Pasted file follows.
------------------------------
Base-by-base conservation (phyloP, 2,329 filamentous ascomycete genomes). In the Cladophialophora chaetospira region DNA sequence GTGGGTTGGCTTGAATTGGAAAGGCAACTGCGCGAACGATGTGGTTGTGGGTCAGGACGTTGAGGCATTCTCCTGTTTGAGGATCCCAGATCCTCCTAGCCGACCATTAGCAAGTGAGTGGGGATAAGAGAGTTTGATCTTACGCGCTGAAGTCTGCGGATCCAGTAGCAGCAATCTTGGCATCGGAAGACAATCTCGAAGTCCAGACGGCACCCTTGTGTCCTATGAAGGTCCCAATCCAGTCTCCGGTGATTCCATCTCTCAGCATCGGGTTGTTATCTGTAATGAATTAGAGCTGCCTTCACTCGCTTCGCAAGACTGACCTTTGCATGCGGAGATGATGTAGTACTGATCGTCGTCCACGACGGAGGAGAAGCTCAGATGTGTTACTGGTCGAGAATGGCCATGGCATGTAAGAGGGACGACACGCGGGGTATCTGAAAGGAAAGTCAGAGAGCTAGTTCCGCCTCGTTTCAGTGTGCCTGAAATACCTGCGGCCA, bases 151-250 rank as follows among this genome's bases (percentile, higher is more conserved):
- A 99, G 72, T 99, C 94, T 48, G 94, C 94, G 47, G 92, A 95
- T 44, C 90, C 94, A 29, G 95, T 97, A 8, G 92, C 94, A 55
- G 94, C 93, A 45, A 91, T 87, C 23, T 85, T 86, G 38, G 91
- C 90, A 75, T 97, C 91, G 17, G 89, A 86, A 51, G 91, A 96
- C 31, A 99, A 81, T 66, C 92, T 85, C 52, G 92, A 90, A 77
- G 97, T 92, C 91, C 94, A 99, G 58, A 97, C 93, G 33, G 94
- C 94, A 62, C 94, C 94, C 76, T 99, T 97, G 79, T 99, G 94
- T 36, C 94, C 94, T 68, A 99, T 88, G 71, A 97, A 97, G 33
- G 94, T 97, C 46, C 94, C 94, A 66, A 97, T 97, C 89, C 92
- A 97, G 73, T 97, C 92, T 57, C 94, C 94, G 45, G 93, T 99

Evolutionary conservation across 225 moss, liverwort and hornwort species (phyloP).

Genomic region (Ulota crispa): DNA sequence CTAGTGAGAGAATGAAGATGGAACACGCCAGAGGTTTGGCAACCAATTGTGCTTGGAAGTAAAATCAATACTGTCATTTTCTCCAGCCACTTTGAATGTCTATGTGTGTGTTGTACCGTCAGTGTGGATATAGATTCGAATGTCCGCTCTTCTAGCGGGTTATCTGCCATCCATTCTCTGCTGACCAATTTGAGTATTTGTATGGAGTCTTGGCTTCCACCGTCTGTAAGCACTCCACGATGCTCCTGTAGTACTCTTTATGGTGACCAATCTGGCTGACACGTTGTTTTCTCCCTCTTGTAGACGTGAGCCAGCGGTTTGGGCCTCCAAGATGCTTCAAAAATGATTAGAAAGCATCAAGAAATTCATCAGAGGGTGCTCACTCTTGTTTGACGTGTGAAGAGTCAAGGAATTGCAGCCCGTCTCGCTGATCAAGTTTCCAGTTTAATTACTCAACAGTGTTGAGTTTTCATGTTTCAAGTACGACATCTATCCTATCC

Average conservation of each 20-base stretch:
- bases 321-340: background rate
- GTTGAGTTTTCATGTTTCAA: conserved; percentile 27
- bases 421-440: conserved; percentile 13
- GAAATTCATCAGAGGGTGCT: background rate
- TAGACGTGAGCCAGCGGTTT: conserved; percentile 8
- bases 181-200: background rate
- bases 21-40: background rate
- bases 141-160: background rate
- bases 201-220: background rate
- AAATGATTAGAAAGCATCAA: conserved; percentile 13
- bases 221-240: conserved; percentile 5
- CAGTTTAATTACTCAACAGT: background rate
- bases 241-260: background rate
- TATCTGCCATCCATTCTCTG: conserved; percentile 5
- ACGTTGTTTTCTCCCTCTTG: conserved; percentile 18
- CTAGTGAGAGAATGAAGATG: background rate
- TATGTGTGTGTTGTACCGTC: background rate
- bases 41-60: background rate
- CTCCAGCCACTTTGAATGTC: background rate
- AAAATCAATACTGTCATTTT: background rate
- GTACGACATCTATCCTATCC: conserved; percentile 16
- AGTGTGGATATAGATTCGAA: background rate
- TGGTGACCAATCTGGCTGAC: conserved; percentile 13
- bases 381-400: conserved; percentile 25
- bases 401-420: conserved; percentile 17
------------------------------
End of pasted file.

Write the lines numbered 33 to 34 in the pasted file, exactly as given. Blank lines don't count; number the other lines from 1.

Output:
- CTCCAGCCACTTTGAATGTC: background rate
- AAAATCAATACTGTCATTTT: background rate